the God created social need of man

October 26, 2016

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The Social Nature of Man, part of God’s plan for man

According to Genesis 1, when God surveyed His creation piece by piece He affirmed it as “good,” and when He had finished His work He said it was “very good.” But there was one fly in the ointment: “And the Lord God said, ‘It is not good that man should be alone; I will make him a helper comparable to him'” (v. 18). For the first time God announces something is “not good,” and it has to do with man’s sense of isolation and his inability to reproduce himself according to the divine instructions.

The “helper comparable to him” was absolutely necessary. There are as many opinions as to how long Adam was alone as there are opinions as to the significance of his mate being created after him. Some say that woman was clearly an afterthought, and others insist that when God looked at the man He had made He knew He could do much better so He made woman! One suspects, and sincerely hopes, that such comments are made with tongue in cheek!



This account of the beginning of man-woman relationships, however, is deeply significant. It is in the context of Adam’s review of the animal kingdom that “there was not found a helper comparable to him” (v. 20). Man and animals had their origins in the ground (adāmāh ), but as one species after another passed before Adam’s inquisitive and insightful gaze, it was clear that while he and the animals had much in common, they all had their mates, yet he was very much alone. So the Lord “caused a deep sleep to fall on Adam, and he slept; and He took one of his ribs … then the rib which the Lord God had taken from man He made into a woman” (vv. 21, 22).

This beautiful, perfect woman was then presented by God to the revived Adam who immediately recognized that she was uniquely part of him. The estrangement and distance which he had felt so poignantly as he reviewed the rest of creation was gone. They were truly meant for each other!



Theologians and commentators through the centuries have had a great time working on the significance of the “rib” and some of the results have been somewhat fanciful. But it is safe to see the ideas of Adam giving of himself for her and of her coming alongside him in his aloneness and limited-ness, when we realize that the Hebrew word for rib can also be translated “side.” This “alongside” relationship receives more support when we consider the famous expression “helpmeet” or “helper corresponding to him.” It is unfortunate that “helpmeet” has been used in such a way that its meaning has been obscured. The word “helper” occurs twenty-one times in the Old Testament and on fifteen of those occasions it refers to God helping man in one way or another—a fact which casts doubt on the common suggestion that woman as man’s helper was in some way subordinate and inferior.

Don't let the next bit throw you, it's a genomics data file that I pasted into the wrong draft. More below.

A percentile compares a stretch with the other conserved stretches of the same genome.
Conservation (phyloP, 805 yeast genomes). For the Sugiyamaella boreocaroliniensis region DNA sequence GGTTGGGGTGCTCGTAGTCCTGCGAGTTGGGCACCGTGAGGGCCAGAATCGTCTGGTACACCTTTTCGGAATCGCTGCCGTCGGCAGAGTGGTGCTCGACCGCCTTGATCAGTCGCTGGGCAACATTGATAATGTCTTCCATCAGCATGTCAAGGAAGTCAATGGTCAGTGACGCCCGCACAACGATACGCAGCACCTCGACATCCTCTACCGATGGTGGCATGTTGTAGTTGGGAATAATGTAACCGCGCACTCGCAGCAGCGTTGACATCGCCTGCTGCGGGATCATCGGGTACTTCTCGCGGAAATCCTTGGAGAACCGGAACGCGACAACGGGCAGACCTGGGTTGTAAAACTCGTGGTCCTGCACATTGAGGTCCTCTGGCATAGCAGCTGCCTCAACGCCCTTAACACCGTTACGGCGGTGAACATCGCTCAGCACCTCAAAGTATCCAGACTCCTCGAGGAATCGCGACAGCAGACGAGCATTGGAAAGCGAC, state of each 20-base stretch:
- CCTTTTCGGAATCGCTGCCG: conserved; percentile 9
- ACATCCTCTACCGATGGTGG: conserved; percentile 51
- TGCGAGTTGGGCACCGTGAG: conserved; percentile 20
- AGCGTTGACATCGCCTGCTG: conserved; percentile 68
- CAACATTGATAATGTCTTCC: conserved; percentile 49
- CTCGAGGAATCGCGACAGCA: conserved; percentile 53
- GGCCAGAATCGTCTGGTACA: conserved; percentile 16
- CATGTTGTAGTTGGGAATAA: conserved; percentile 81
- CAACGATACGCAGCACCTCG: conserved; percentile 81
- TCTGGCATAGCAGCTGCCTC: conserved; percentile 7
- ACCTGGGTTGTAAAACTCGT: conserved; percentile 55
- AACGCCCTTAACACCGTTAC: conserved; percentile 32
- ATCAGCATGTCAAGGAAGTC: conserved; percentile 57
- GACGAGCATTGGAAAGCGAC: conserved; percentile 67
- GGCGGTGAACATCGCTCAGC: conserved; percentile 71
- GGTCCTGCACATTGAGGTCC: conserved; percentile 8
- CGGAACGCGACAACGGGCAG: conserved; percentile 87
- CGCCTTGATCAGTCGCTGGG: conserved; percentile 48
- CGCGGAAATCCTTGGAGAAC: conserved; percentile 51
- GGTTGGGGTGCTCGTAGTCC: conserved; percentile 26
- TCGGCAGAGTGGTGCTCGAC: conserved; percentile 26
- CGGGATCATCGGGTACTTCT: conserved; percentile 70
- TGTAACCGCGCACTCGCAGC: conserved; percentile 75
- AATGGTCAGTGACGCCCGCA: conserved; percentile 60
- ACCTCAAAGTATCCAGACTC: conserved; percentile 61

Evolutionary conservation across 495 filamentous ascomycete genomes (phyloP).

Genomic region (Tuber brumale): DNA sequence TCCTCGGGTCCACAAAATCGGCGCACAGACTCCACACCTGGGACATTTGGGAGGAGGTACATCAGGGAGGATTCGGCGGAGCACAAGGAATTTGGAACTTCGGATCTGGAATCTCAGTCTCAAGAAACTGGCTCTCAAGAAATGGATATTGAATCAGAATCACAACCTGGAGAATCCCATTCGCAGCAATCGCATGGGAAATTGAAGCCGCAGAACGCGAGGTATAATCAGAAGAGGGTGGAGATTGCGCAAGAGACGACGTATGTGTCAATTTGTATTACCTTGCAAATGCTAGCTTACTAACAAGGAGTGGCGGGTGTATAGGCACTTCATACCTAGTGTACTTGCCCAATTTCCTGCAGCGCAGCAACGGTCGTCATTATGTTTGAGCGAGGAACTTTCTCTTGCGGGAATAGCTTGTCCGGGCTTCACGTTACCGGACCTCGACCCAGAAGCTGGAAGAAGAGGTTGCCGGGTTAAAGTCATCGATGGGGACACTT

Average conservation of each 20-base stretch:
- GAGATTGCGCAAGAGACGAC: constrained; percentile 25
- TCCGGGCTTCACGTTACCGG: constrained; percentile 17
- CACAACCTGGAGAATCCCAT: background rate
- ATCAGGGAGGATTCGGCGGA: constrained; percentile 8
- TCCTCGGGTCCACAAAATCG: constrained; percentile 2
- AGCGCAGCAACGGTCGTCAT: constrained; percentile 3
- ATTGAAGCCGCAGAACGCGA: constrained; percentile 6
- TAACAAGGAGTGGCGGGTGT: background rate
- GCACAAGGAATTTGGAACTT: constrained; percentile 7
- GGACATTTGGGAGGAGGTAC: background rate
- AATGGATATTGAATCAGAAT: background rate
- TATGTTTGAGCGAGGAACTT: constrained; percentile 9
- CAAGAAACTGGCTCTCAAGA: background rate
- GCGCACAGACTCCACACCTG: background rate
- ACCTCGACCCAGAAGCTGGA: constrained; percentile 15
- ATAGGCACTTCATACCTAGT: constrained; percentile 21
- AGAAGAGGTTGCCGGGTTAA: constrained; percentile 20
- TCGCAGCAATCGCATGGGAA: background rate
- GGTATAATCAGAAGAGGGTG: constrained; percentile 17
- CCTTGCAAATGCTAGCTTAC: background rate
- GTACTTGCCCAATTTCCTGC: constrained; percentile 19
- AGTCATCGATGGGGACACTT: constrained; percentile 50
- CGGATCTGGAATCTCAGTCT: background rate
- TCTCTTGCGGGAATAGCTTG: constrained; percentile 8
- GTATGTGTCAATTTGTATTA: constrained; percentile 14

When man saw woman he was so excited that he exclaimed “This is now bone of my bones and flesh of my flesh; she shall be called Woman, because she was taken out of Man” (v. 23). The expression translated “this is now” is really an exclamation of delight meaning “at last,” or as some commentators suggest maybe even “Wow, look at that!” Up until this point ādām has been used for “man” but now the word used is ˒ı̂š and the word for woman ˒išâh—a connection as obvious in Hebrew as the connection between man and woman in English.



The summation of all this magnificent truth about the oneness, relatedness, along sidedness of male and female is: “Therefore a man shall leave his father and mother and be joined to his wife, and they shall become one flesh” (v. 24). The words have a familiar ring, of course, not only because they are the basis for the Lord Jesus’ exposition of marriage in Mark 10:7-9 but also because they are usually quoted at some stage of the marriage service.

The social needs of mankind are to be met uniquely but not exclusively in the marriage bond. As surely as God built physical laws into the universe from the very beginning He incorporated societal laws, and as surely as we cannot ignore the former with impunity we cannot allow the latter to be disregarded and expect our society to survive unscathed. The “leaving” and “cleaving” may sound old-fashioned—and so it is—but it is still God’s societal law. The “one flesh” relationship of “a man” and “his wife” may sound very restrictive to a society bent on such high-sounding but low-living ideals as “sexual emancipation.” But the law stands today as surely as it did in the beginning, and when it is honored and practiced, the result is the same—man and woman in loving, mutual respect and support live in harmony and openness. It will be for them as it was when Moses wrote: they are “not ashamed” (v. 25).



Some years ago I picked up a hitchhiker who, in the course of conversation, told me he was “trying to find himself.” I told him somewhat facetiously that I knew exactly where he was; he was sitting next to me! He smiled rather warily but then we talked more seriously. He really meant that he was trying to find significance and meaning in his life. Like many other people I have met he needed to be told or reminded that man’s meaning is found in his relationship to God, and nowhere is it better explained than in these early chapters of Genesis.

Yes, Virginia, the bible is true, right down to Genesis chapter one, have you ever thought about that Genesis is mainly about Genes, the birth of man, the birth of the earth, and the beginning of the Scarlet Thread of Redemption, that blood red cord that intertwines the entire story into one great act.

Blessings from


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